aZerogodist wrote:Damn now I feel guilty turning of this machine (one day it will have rights)
No need to feel guilt, think of it as the computer equivalent of lower than a sea sponge (in an evolutionary sense) - it is too primitive to feel either pain or distress.
Of course, you can still give your computer a reassuring hug from time to time. I do.
mkaobrih wrote:How would you get around the Chinese room problem? Where the computer is just identifying “shapes” and has no comprehension as to what it’s doing.
Thanks for linking to that, I must admit its the first time I've heard of it.
I’ve only had a brief look at the argument and its counter arguments, but here are my initial thoughts on Searle’s Chinese Room argument. (Anyone reading this thread who, like me, hasn’t come across this argument before - basically it’s the most famous argument against the development of Artificial Intelligence.)
I don’t think that his end
position is radically different to mine. I was speculating on the possibility that eventually AI would successfully and faultlessly be able to simulate human intelligence. The question was how would one be able to distinguish the two; and my reply was that distinction under those conditions was irrelevant.
My position is (apparently) called the weak AI view; and what Searle is arguing against is the strong AI view (where computer would actually be able to understand and have other human mental abilities - sort of like C3PO or Twiki), so in that sense we wouldn’t have an argument. Where he and I would differ is that I don’t see that the weak AI view has to preclude the strong AI position.
One of the problems in the Chinese Room argument is that it is old enough to predate all the recent advances made in the Theory of Mind, bearing in mind (no pun intended) that we as yet don’t have a complete Theory of Mind for humans, let alone for other species such as higher mammals (bonobos, dogs) or corvids who do display evidence of some intelligence. It seems to me to fall into the trap of the Cartesian theatre (Daniel Dennett’s phrase) by making it appear that human consciousness and understanding are somehow significantly different and distinct from the algorithms and scripts that run a computer “brain”. Certainly, ours are more complex at the moment
, but that is not what is being argued here.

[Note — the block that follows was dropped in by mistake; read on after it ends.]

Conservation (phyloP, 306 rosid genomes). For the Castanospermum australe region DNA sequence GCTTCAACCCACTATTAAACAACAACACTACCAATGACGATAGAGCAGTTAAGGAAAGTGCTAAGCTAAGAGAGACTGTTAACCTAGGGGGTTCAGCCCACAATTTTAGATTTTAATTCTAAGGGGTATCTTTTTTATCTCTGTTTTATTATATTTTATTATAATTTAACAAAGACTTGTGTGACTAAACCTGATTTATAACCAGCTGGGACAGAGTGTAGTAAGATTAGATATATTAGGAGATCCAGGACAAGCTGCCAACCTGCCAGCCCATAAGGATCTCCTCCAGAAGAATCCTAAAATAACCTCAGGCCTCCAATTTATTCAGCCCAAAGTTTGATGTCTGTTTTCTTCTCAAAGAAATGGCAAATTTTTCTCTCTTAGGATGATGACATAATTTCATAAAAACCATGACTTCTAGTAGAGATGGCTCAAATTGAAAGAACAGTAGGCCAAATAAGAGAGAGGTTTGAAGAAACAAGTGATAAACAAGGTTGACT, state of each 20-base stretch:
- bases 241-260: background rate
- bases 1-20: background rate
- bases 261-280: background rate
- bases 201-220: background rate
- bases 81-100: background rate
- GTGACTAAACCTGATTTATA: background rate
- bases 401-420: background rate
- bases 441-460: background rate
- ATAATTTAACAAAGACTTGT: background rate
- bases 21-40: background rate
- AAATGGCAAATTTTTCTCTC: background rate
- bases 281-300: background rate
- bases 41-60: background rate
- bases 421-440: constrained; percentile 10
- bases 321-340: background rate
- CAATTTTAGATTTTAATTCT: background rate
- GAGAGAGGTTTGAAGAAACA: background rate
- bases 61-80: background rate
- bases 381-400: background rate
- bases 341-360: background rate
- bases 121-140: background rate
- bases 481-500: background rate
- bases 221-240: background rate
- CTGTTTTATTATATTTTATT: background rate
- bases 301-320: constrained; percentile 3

When looking at the actual thought-exercise contained in the argument, a number of issues occurred to me. His analogy doesn’t work because his “human” in this scenario is the equivalent of a robot arm in a factory. I wouldn’t dispute that the human has no comprehension of Chinese; but it does not follow that the computer in the room does not. Given the complex nature of language acquisition, for this setup to work (it appears to everyone outside the room that someone inside the room understands Chinese), it suggests that the computer has a masterful command of the language. Does it “understand” the language?
I don’t know.
But how would you prove that it does not?
Let’s look at a simpler and dramatically more primitive comparison: Deep Blue (IBM’s chess-playing computer) beat the human world champion Kasparov in 1997 in a six game match. Now, I’m not arguing that Deep Blue has self awareness, or anything that amounts to human consciousness. It was designed to play chess, nothing else. It couldn’t tie its own shoe laces if it tried.
My question is:
Does Deep Blue understand chess?
Before you answer, consider this:
Does Garry Kasparov understand chess?
How do you know?
As far as their ability to play chess goes, what is the difference between Garry and Blue?
How would you prove that either of them is merely following instructions without “understanding” chess?
My point is that although they may be able to perform certain actions by following significantly different routes, as far as chess goes, both the human and the computer display similar mastery of the game. In fact (warning: anecdotal evidence!) one of the most fondly remembered moments of their encounter was when Deep Blue “took back” or reversed a move it had just made. It decided it had made a mistake; and corrected it on its next turn. The incident made everyone laugh, because it was generally agreed that a human would be too embarrassed to admit in public it had made a mistake.
Ok, true, Kasparov can out-perform Deep Blue on every other front. No arguments there. Deep Blue was a one-trick pony in every respect. But my point is, that in the matter of chess playing , it would be hard to establish that Kasparov has chess abilities that Deep Blue does not have.
Corvid intelligence: http://news.nationalgeographic.com/news ... _apes.html
Canine vocabulary: http://www.sciencedaily.com/releases/20 ... 072744.htm
Bonobo language ability: http://www.smithsonianmag.com/science-n ... onobo.html
The Chinese Room Argument (Stanford Encyclopedia of Philosophy)